EVALUATION IN THE PLANNING DISCOURSE: SAMPLE EVALUATION PROCEDURES EXAMPLE 1: FORMAL ‘QUALITY‘ EVALUATION

Thorbjørn Mann,  January 2020

In the following segments, a few examples procedures for evaluation by groups will be discussed, to illustrate how the various parts of the evaluation process are selectively assembled into a complete process aiming at decision (or recommendation) for decision about a proposed plan or policy; to facilitate understanding of the way the different provisions and choices related to the evaluation task that are reviewed in this study can be assembled to practical procedures for specific situations. The examples are not intended to be universal recommendations for use in all situations. They all will — arguably — call for improvement as well as adaptation to the specific project and situation at hand.

A common evaluation situation is that of a panel of evaluators comparing a number of proposed alternative plan solutions to select or recommend the ‘best’ choice for adoption. Or — if there is only one proposal, — to determine if it is ‘good enough’ for implementation. It is usually carried out by a small group of people assumed to be knowledgeable of the specific discipline (for example, architecture) and reasonably representative of the interests of the project client (which may be the public). The rationale for such efforts, besides aiming for the ‘best’ decision, is the desire for ensuring that the decision will be based on good expert knowledge, but also for transparency and legitimacy and accountability of the process — to justify the decision. The outcome will usually be a recommendation to the actual client decision-makers rather than the actual adoption or implementation decision, based on the group’s assessment of the ‘goodness’ or ‘quality’ of the proposed plan, documented in some form. (It will be referred to as a ‘Formal Quality Evaluation’ procedure.)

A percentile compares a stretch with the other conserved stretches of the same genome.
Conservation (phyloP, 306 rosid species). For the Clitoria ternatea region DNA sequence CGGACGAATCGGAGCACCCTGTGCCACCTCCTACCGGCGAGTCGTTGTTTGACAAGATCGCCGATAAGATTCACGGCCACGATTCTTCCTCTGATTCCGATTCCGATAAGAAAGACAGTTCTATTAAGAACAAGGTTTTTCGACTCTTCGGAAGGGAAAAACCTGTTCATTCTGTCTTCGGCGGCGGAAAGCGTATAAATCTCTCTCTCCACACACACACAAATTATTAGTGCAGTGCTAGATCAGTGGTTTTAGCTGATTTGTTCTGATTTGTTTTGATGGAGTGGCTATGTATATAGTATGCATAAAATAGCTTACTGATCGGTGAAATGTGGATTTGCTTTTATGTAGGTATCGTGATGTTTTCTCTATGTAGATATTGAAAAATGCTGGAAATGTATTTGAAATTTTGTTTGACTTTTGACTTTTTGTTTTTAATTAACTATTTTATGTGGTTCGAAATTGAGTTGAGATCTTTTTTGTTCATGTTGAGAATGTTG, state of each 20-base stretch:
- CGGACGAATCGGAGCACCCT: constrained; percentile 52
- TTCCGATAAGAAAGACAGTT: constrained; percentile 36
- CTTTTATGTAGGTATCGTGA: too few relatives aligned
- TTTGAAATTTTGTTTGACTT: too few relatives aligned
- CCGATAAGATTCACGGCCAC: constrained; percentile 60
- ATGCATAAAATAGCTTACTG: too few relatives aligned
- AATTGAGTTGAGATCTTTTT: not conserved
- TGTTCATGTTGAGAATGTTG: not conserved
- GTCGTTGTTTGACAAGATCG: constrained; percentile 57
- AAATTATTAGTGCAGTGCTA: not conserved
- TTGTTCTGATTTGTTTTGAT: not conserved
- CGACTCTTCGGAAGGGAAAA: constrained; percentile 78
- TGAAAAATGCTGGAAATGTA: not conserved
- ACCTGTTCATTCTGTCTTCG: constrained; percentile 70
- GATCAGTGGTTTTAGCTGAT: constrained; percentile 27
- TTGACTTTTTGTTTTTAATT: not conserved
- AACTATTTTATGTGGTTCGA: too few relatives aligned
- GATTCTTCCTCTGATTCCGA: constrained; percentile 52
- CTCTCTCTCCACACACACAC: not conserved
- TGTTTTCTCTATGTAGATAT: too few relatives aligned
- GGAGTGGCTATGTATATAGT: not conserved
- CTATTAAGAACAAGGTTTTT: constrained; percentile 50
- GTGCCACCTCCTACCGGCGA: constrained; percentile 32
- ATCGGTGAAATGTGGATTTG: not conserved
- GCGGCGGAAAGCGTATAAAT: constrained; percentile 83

There are of course many possible variations of procedures for this task. The sample procedure described in the following is based on the Musso-Rittel (1) procedure for the evaluation of the ‘goodness’ or quality of buildings.

The group will begin by agreeing on the procedure itself and its various provisions: the steps to be followed (for example, whether evaluation aspects and weighting should be worked out before or after presentation of the plan or plan alternatives), general vocabulary, judgment and weighting scales, aggregation functions both for individual overall judgments and group indices, and decision rules for determining its final recommendation.

Assuming that the group has adopted the sequence of first establishing the evaluation aspects and criteria against which the plan (or plans) will be judged, the first step will be a general discussion of the aspects and sub-aspects to be considered, resulting in the construction of the ‘aspect tree’ of aspects, sub-aspects, sub-sub-aspects etc. (ref. the section on aspects and aspect trees) and criteria (the ‘objective’ measures of performance; ref. the section on evaluation criteria). The resulting tree will be displayed and become the basis for scoring worksheets.

The second step will be the assignment of aspect weights (on a scale of zero to to 1 and such that at each level of the ‘tree’, the sum of weights at that level will be 1. Panel members will develop their own individual weighting. This phase can be further refined by applying ‘Delphi Method’ steps: establishing and displaying the mean / median and extreme weighting values and then asking the authors of extremely low or high weights to share and discuss their reasoning for these judgments, and giving all members the chance to revise their weights.

Once the weighted evaluation aspect trees have been established, the next step will be the presentation of the plan proposal or competing alternatives.

Each participant will assign a first ‘overall offhand’ quality score (on the agreed-upon scale, e.g. -3 to +3) to each plan alternative.